Streaming has changed the way we view films. It is a change that has been welcomed by many and sniffed at by others. Like it or not, however, Netflix, Amazon and the like play a huge part in being a film-lover today. These platforms have vast amounts to offer, some of which is sorely overlooked. Streaming’s Hidden Treasures aims to pick out quality, different and lesser-known cinema from across the internet, offering a guide to a variety of entertainment with ease and affordability.
Director: Matt Spicer
Starring: Aubrey Plaza, Elizabeth Olsen, O’Shea Jackson Jr.
Streaming Service: Netflix
You’re probably sat at home right now, gazing out of the window into the unobtainable abyss that is the outdoors, wondering how on earth you’re going to get through another God-knows-how-many weeks of this. But fear not, for the Great Isolation need not be a time of mind-numbing boredom! This extra time provides the perfect excuse to watch some fabulous, lesser-known films, hidden in the darkest depths of our trusty streaming services.
Ingrid Goes West, for instance, the first feature film from director Matt Spicer, is well worth a watch. The black comedy follows Ingrid Thorburn’s (Aubrey Plaza) questionable decision to move to L.A. using her mother’s inheritance in pursuit of an Insta-famous influencer called Taylor Sloane (Elizabeth Olsen). She succeeds in befriending the seemingly perfect social media star, but at the cost of a web of lies, which Ingrid soon finds herself caught in.
Ingrid Goes West explores the toxicity and perils of social media, delving deeper than a surface level comment on how we shouldn’t get sucked in or take it too seriously. The film chooses to explore how and why social media can impact life so profoundly by using a character that is already vulnerable to the darker side of social media. Ingrid Thorburn (Aubrey Plaza) has recently been discharged from a psychiatric ward where she was admitted for stalking. Plaza is brilliant as the darkly comic (and downright creepy) Ingrid, and the film takes on an interesting character study as well as its analysis of social media.
To begin with, we are not prompted to form much of an opinion on Ingrid, other than to surmise that she’s a bit weird, a loner, and incredibly unstable. Her character could even be said to be one-dimensional at this point, with little to define her other than her recent hospital stint.
As the film progresses, however, not only does Ingrid become more interesting, more sympathetic, and more readable, but we also start to see flashes of ourselves and our own relationship with social media in her – behaviours and desires that we initially put down to her insanity start to become recognisable, more grounded in normality. She becomes more human and relatable the closer she comes to total derailment.
It’s an interesting juxtaposition, having a character study unfolding alongside a film about how social media is a lie; we watch all these swipes and double taps over images that tell you nothing about reality, alongside the trials and tribulations of someone who becomes more and more real as the film progresses. Too often, we make the mistake of believing that social media can instantly tell us everything we need to know about a person. Ingrid Goes West reminds us that, actually, real people are always more complicated than that; it takes a whole film to unravel Ingrid’s character and life, and even by the end we still don’t know everything we want to.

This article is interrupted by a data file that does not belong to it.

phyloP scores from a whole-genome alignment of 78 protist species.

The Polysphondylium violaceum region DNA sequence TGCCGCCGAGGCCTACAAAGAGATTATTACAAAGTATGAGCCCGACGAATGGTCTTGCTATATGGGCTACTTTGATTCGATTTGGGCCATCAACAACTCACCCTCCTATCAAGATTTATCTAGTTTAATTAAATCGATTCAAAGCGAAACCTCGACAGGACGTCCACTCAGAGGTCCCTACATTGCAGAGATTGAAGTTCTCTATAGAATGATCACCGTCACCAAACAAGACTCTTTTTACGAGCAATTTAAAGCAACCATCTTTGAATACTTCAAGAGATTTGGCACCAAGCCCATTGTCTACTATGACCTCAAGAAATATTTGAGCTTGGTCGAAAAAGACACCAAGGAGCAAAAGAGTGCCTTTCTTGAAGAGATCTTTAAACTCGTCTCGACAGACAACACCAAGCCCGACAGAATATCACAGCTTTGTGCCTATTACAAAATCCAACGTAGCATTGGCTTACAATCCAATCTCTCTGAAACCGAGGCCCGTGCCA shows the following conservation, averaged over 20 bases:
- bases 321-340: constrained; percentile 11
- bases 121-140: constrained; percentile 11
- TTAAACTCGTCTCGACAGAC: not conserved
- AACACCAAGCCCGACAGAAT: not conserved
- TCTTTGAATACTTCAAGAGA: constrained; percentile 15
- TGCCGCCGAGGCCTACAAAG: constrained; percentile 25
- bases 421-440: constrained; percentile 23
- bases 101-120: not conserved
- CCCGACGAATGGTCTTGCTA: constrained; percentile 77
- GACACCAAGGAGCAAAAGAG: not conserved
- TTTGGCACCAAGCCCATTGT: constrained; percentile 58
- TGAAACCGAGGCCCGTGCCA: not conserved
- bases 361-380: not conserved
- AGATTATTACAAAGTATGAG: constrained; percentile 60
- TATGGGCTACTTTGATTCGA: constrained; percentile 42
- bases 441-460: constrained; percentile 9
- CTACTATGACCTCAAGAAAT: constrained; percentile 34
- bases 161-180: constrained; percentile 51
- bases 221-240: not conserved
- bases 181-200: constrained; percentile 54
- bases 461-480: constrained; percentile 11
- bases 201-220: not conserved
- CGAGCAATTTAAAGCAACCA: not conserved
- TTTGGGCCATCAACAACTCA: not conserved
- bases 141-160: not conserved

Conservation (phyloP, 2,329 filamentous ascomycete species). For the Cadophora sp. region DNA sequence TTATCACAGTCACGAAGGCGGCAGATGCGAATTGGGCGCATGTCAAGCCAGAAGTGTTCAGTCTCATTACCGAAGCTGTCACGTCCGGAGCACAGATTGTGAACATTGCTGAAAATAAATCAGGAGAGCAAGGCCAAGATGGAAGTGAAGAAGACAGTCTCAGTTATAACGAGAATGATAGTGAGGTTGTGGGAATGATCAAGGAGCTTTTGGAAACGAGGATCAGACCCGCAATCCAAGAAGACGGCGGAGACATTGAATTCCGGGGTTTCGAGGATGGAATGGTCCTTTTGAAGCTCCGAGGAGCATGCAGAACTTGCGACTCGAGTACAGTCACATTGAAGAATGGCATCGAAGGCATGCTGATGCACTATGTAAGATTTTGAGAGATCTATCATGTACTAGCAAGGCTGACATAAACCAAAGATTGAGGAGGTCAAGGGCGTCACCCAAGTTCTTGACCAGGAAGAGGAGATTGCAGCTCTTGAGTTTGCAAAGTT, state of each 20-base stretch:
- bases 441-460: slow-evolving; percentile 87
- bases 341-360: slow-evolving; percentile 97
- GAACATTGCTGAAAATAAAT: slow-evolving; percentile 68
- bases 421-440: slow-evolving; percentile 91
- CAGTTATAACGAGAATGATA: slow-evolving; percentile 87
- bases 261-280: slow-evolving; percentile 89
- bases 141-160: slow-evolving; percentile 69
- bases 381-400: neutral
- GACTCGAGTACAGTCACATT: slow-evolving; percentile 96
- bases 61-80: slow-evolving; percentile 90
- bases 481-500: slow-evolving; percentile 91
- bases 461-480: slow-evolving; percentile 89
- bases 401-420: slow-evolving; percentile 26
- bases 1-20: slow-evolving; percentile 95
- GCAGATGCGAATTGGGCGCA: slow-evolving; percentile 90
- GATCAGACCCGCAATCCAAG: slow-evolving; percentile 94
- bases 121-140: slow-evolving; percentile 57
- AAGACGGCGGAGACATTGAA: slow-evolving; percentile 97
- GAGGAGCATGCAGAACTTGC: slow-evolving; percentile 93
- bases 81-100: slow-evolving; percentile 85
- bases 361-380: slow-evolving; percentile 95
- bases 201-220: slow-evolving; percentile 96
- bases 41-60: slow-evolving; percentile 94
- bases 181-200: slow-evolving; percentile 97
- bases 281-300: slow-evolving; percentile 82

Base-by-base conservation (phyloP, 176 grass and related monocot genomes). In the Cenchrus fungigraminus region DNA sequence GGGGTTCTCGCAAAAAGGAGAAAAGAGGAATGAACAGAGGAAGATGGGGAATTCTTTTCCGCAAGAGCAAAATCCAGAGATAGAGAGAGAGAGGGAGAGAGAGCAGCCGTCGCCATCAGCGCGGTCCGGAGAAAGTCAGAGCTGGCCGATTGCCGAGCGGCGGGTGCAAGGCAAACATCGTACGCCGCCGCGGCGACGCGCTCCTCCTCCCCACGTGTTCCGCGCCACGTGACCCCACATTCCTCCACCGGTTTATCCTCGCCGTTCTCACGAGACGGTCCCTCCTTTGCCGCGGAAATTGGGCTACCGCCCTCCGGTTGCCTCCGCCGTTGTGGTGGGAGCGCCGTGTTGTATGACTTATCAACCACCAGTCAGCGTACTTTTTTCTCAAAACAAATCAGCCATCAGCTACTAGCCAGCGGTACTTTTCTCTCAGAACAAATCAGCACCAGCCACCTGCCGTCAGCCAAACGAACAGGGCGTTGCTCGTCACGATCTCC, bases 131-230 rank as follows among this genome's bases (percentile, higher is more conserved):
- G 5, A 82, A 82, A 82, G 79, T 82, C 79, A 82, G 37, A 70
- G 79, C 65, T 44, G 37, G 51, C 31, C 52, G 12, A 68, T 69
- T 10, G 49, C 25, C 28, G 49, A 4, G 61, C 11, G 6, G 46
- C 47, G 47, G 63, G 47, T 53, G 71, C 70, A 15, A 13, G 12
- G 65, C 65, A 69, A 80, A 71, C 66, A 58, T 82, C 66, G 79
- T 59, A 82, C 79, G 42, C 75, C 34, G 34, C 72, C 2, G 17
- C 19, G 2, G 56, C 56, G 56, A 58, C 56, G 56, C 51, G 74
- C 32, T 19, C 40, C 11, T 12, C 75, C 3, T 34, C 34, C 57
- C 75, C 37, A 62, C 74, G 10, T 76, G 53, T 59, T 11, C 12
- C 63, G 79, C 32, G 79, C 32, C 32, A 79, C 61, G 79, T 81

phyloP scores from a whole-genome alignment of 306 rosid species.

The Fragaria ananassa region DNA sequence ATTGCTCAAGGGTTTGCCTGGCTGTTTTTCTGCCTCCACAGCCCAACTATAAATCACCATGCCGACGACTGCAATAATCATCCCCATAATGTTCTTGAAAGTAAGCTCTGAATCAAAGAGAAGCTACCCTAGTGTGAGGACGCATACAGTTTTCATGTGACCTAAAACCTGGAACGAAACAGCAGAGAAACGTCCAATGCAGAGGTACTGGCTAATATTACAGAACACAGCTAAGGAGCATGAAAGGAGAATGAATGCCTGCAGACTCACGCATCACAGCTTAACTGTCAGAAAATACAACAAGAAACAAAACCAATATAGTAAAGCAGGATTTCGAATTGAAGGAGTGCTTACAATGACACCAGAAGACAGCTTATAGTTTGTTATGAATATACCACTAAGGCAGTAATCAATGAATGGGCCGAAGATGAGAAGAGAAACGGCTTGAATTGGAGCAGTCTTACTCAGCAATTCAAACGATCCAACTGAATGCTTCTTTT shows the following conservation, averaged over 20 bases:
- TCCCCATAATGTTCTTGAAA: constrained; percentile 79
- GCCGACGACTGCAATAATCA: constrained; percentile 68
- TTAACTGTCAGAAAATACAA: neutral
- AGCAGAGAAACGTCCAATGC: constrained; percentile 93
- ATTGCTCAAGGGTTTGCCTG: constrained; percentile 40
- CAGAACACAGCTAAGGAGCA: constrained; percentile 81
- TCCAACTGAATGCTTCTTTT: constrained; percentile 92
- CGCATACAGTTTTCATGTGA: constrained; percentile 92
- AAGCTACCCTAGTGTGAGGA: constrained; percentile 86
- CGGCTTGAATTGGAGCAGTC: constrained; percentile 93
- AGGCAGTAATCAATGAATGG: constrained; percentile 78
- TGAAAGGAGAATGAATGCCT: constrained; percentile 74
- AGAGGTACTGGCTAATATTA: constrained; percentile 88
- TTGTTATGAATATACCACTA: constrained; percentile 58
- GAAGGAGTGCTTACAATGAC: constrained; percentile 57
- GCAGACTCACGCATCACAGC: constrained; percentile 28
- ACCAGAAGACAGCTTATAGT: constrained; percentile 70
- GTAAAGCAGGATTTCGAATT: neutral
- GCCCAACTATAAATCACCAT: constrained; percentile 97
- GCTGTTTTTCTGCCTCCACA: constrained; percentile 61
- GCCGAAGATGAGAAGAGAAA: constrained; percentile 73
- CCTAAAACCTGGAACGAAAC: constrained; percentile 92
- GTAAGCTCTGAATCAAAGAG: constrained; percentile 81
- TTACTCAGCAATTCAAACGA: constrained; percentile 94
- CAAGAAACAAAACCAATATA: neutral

[As well as exploring the falsity of online personas, Ingrid Goes West also shines a light on fake friendships and insincere relationships. The people who appear in influencer Taylor’s pictures are only invited into her life for visual purposes, to contribute to her onscreen aesthetic, not for any merits they might have as people, or positive impacts they might have on her real life. All Taylor’s real life relationships seem to be constructed around the same laws that govern platforms like Instagram; followers and likers are purely visual gratification, having become mere numbers accompanying images, no longer representing individual people. There is no valuable or reciprocal exchange occurring between the follower and the followed, the liker and the liked, Taylor and friend.
This is made apparent in a scene that is all too familiar from early school days, where Taylor drops Ingrid for a new ‘best friend’ – a much cooler, more Insta-worthy fashion blogger called Harley Chung (Pom Klementieff). In the spirit of a child who has been given a new toy, bigger and shinier than the last, Taylor loses interest in Ingrid, and shrugs her off at a party they had planned to attend together. This scene highlights how there are no real loyalties between any of the characters on screen, no substance to any of the relationships formed there. Even the seemingly perfect relationship between Taylor and her husband Ezra (Wyatt Russell) is revealed to be underpinned by resentment and dislike. Nearly all the relationships are fragile or temporary.
Ironically, the only relationship that seems somewhat fit to last, is the romantic one between Dan Pinto (O’Shea Jackson Jr.) and Ingrid. Yet Dan is the only character who, by the end, is still utterly in the dark about Ingrid’s behaviour. He doesn’t even know that their whole relationship was in fact born out of Ingrid trying to secure a party invite.]
As well as these interesting, darker explorations, Ingrid Goes West is also plain good fun. If Ingrid’s unhinged behaviour doesn’t make you crack a smile, then Taylor, as the archetypal ‘everything-is-great-and-amazing’ influencer, certainly will. It’s a modern film, packed with humour, and when lies and secrets get out of hand, the plot takes wilder and wilder (and increasingly entertaining) turns.
So, next time you find yourself pining for an end to quarantine, grab your laptop and give Ingrid Goes West a watch. Just don’t go on Instagram…